Table 1

Socio-demographic and clinical characteristics of the study participants (n = 200)

 

Number

Percent

Demographic information

 Age (Mean, SD)

27.9 ± 5.88

 

 Education

  Primary

40.0

20

  Secondary

63.0

31.5

  Higher

97.0

48.5

 Occupation

  Housewife

159.0

79.5

  Employed

33.0

16.5

  Student

8.0

4

 Household income

  Poor

55.0

27.5

  Fair

122.0

61

  Good

23.0

11.5

 Marital status

  Ever married

147.0

73.5

  Never married

53.0

26.5

Clinical information

 BMI (kg/m2)

  < 25

76.0

38

  25–30

71.0

35.5

  ≥ 30

53.0

26.5

 F/Ga score (Mean, SD)

12.88 ± 8.81

 History of infertility in married patients (n = 147)

  Yes

93.0

63

  No

54.0

37

 Interval between menstruation (days)

  < 21

9.0

4.5

  21–34

53.0

26.5

  35–60

44.0

22

  > 199

9.0

4.5

  Variable

85.0

42.5

a Ferriman-Gallwey score

The mean scores for the HRQoL domains obtained from the questionnaire showed that the lowest score was for infertility domain (3.43 ± 1.63 out of 7) and the highest score was for the weight domain (4.32 ± 1.80 out of 7). Younger women (18–24 years) had higher emotions and weight domain scores compared with other age groups. Household income was not associated with any of the domains of the HRQoL. Women with higher BMI had lower scores in weight domain. The detailed results for the whole sample and for sub-samples are presented in Table 2. However, after adjusting data for demographic and clinical variables, it was found that hirsutism (p < 0.001) followed by infertility (p = 0.038) and menstrual problems (P = 0.003) had the strongest impact on the patients’ HRQoL. Emotions score decreased with age and hirsutism score. The hirsutism score also significantly predicted reductions in all domain scores except for menstrual problems (p < 0.05). The findings are shown in Table 3.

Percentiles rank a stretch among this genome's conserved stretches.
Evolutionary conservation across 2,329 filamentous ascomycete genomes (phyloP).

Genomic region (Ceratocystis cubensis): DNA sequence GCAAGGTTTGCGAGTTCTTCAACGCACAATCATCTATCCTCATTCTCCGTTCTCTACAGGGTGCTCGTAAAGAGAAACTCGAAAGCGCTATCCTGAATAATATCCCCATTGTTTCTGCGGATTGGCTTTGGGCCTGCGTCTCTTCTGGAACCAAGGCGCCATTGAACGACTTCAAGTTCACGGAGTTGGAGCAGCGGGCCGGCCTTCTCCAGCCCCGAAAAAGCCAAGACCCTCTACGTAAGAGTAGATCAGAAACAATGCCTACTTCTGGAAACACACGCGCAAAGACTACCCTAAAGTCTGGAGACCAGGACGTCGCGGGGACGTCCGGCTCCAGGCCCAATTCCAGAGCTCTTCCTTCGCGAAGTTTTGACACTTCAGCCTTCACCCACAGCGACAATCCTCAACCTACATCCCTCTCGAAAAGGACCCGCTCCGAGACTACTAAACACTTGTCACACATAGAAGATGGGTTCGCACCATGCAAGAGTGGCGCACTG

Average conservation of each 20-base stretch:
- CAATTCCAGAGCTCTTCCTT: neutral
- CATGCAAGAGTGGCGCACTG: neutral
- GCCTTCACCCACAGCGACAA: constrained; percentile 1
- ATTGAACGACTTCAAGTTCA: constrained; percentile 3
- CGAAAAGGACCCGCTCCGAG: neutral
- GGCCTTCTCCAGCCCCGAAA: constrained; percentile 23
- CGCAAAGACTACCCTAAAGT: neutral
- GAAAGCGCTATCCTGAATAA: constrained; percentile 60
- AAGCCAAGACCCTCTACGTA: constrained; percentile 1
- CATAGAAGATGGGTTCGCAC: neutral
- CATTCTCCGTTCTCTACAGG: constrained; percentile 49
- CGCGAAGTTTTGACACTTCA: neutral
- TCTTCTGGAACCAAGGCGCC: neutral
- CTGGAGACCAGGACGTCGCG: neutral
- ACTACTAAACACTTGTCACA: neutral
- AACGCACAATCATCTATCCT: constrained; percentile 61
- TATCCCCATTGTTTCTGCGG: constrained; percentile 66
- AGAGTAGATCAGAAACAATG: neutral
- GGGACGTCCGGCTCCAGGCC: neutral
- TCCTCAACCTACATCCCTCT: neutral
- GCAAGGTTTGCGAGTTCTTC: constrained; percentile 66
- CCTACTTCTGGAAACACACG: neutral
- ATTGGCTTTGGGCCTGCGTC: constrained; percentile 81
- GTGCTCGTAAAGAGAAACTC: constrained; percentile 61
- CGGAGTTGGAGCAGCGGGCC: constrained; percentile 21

Table 2

HRQoL scores in sub groups obtained from univariate analysis

All

 

Emotions

Body hair

Weight

Infertility

Menstrual problems

N

Mean (SD)

Mean (SD)

Mean (SD)

Mean (SD)

Mean (SD)

200

3.55 ± 1.17

3.80 ± 2.05

4.32 ± 1.80

3.43 ± 1.63

3.77 ± 1.36

Age group (year) b

 18–24

60.0

3.86 ± 1.06

4.09 ± 2.02

4.69 ± 1.88

3.71 ± 1.57

4.02 ± 1.33

 25–29

67.0

3.65 ± 1.21

4.13 ± 2.21

4.66 ± 1.81

3.16 ± 1.59

3.78 ± 1.31

 30–34

45.0

3.18 ± 1.18

2.98 ± 1.79

3.66 ± 1.58

3.28 ± 1.62

3.51 ± 1.48

 35–45

28.0

3.24 ± 1.08

3.65 ± 1.81

3.76 ± 1.58

3.69 ± 1.83

3.06 ± 1.36

 p-value

 

0.011*

0.025*

0.003*

0.202

0.291

Marital status b

 Ever married

147.0

3.72 ± 1.13

3.18 ± 1.64

4.44 ± 1.76

3.67 ± 1.48

3.84 ± 1.46

 Never married

43.0

3.53 ± 1.17

4.07 ± 2.14

4.32 ± 1.82

3.30 ± 1.67

3.80 ± 1.31

p-value

 

0.291

0.007*

0.682

0.156

0.833

Residency b

 Urban

150.0

3.54 ± 1.16

3.74 ± 2.03

4.21 ± 1.79

3.44 ± 1.59

3.81 ± 1.36

 Rural

50.0

3.60 ± 1.20

3.96 ± 2.11

4.66 ± 1.81

3.39 ± 1.75

3.66 ± 1.37

 p-value

 

0.629

0.683

0.857

0.341

0.557

Education level a

 Primary

40.0

3.52 ± 1.14

4.45 ± 2.05

4.60 ± 1.75

3.31 ± 1.57

3.63 ± 1.26

 Secondary

63.0

3.47 ± 1.03

4.14 ± 2.20

4.06 ± 1.73

3.31 ± 1.79

3.79 ± 1.29

 Higher

97.0

3.62 ± 1.26

3.30 ± 1.84

4.38 ± 1.87

3.55 ± 1.55

3.82 ± 1.46

p-value

 

0.713

0.031*

0.312

0.590

0.766

Household income a

 Poor

55.0

3.39 ± 1.09

3.78 ± 2.14

4.47 ± 1.67

3.23 ± 1.66

3.72 ± 1.38

 Fair

122.0

3.60 ± 1.22

3.87 ± 2.06

4.30 ± 1.89

3.41 ± 1.61

3.74 ± 1.33

 Good

23.0

3.72 ± 1.07

3.44 ± 1.80

4.09 ± 1.68

4.01 ± 1.62

4.09 ± 1.51

 p-value

 

0.413

0.651

0.656

0.153

0.492

Occupation a

 Housewife

159.0

3.54 ± 1.62

3.80 ± 2.07

4.24 ± 1.83

3.44 ± 1.64

3.78 ± 1.42

 Employed

33.0

3.66 ± 1.14

3.92 ± 1.91

4.66 ± 1.71

3.52 ± 1.54

3.60 ± 1.07

 Student

8.0

3.32 ± 1.52

3.22 ± 2.27

4.62 ± 1.55

2.87 ± 1.79

4.28 ± 1.27

 p-value

 

0.740

0.688

0.433

0.598

0.448

BMI(kg/m2) a

 < 25

76.0

3.63 ± 1.17

3.97 ± 2.11

5.45 ± 1.61

3.30 ± 1.58

3.89 ± 1.36

 25–30

71.0

3.54 ± 1.21

3.83 ± 2.05

3.99 ± 1.69

3.36 ± 1.66

3.65 ± 1.34

 ≥ 30

53.0

3.46 ± 1.12

3.52 ± 1.99

3.17 ± 1.25

3.70 ± 1.67

3.78 ± 1.42

 p-value

 

0.687

0.481

< 0.001*

0.361

0.579

Hirsutism b

 Yes

144

3.47 ± 1.17

2.75 ± 1.33

5.03 ± 1.61

3.47 ± 1.62

3.72 ± 1.35

 No

56.0

3.74 ± 1.14

6.48 ± 0.66

4.25 ± 1.80

3.32 ± 1.67

3.91 ± 1.39

 p-value

 

0.727

< 0.001*

0.121

0.667

0.541

History of infertility b

 Yes

93.0

3.53 ± 1.14

3.36 ± 1.09

4.22 ± 1.75

2.85 ± 1.39

3.86 ± 1.27

 No

54.0

3.44 ± 1.25

3.40 ± 2.08

4.35 ± 1.96

4.28 ± 1.77

3.62 ± 1.40

p-value

 

0.642

< 0.001*

0.693

< 0.001*

0.297

Menstrual Irregularity b

 Yes

53.0

3.40 ± 1.16

3.77 ± 2.09

4.16 ± 1.82

3.41 ± 1.66

3.52 ± 1.26

 No

147.0

3.97 ± 1.09

3.86 ± 1.96

4.78 ± 1.70

4.46 ± 1.54

4.46 ± 1.41

 p-value

 

< 0.001*

0.792

0.034

0.857